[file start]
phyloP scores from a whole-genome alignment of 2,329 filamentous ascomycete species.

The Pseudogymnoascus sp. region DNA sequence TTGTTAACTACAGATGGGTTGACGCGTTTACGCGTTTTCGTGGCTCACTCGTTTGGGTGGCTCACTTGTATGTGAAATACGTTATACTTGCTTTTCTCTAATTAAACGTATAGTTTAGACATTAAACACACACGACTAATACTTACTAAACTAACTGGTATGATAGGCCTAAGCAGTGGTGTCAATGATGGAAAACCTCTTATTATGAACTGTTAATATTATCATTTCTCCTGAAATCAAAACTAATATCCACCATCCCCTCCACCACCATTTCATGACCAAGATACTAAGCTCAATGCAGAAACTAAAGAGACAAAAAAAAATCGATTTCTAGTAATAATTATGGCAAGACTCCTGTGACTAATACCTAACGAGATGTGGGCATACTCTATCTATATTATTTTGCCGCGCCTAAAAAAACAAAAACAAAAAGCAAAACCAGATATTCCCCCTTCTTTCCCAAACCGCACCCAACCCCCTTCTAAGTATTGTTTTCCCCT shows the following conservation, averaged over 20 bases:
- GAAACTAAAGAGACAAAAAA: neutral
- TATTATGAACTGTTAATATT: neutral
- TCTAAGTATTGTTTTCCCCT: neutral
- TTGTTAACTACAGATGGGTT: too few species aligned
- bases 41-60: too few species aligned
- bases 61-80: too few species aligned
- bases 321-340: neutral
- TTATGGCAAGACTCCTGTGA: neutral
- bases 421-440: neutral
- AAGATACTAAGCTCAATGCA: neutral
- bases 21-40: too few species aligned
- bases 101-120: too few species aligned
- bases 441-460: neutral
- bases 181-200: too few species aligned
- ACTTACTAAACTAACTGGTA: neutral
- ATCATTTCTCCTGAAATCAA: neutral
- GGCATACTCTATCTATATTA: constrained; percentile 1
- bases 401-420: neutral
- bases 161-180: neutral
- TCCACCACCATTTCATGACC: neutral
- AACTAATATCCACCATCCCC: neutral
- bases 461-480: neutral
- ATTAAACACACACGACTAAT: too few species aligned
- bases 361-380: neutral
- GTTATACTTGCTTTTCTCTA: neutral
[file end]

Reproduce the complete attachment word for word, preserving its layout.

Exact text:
phyloP scores from a whole-genome alignment of 2,329 filamentous ascomycete species.

The Pseudogymnoascus sp. region DNA sequence TTGTTAACTACAGATGGGTTGACGCGTTTACGCGTTTTCGTGGCTCACTCGTTTGGGTGGCTCACTTGTATGTGAAATACGTTATACTTGCTTTTCTCTAATTAAACGTATAGTTTAGACATTAAACACACACGACTAATACTTACTAAACTAACTGGTATGATAGGCCTAAGCAGTGGTGTCAATGATGGAAAACCTCTTATTATGAACTGTTAATATTATCATTTCTCCTGAAATCAAAACTAATATCCACCATCCCCTCCACCACCATTTCATGACCAAGATACTAAGCTCAATGCAGAAACTAAAGAGACAAAAAAAAATCGATTTCTAGTAATAATTATGGCAAGACTCCTGTGACTAATACCTAACGAGATGTGGGCATACTCTATCTATATTATTTTGCCGCGCCTAAAAAAACAAAAACAAAAAGCAAAACCAGATATTCCCCCTTCTTTCCCAAACCGCACCCAACCCCCTTCTAAGTATTGTTTTCCCCT shows the following conservation, averaged over 20 bases:
- GAAACTAAAGAGACAAAAAA: neutral
- TATTATGAACTGTTAATATT: neutral
- TCTAAGTATTGTTTTCCCCT: neutral
- TTGTTAACTACAGATGGGTT: too few species aligned
- bases 41-60: too few species aligned
- bases 61-80: too few species aligned
- bases 321-340: neutral
- TTATGGCAAGACTCCTGTGA: neutral
- bases 421-440: neutral
- AAGATACTAAGCTCAATGCA: neutral
- bases 21-40: too few species aligned
- bases 101-120: too few species aligned
- bases 441-460: neutral
- bases 181-200: too few species aligned
- ACTTACTAAACTAACTGGTA: neutral
- ATCATTTCTCCTGAAATCAA: neutral
- GGCATACTCTATCTATATTA: constrained; percentile 1
- bases 401-420: neutral
- bases 161-180: neutral
- TCCACCACCATTTCATGACC: neutral
- AACTAATATCCACCATCCCC: neutral
- bases 461-480: neutral
- ATTAAACACACACGACTAAT: too few species aligned
- bases 361-380: neutral
- GTTATACTTGCTTTTCTCTA: neutral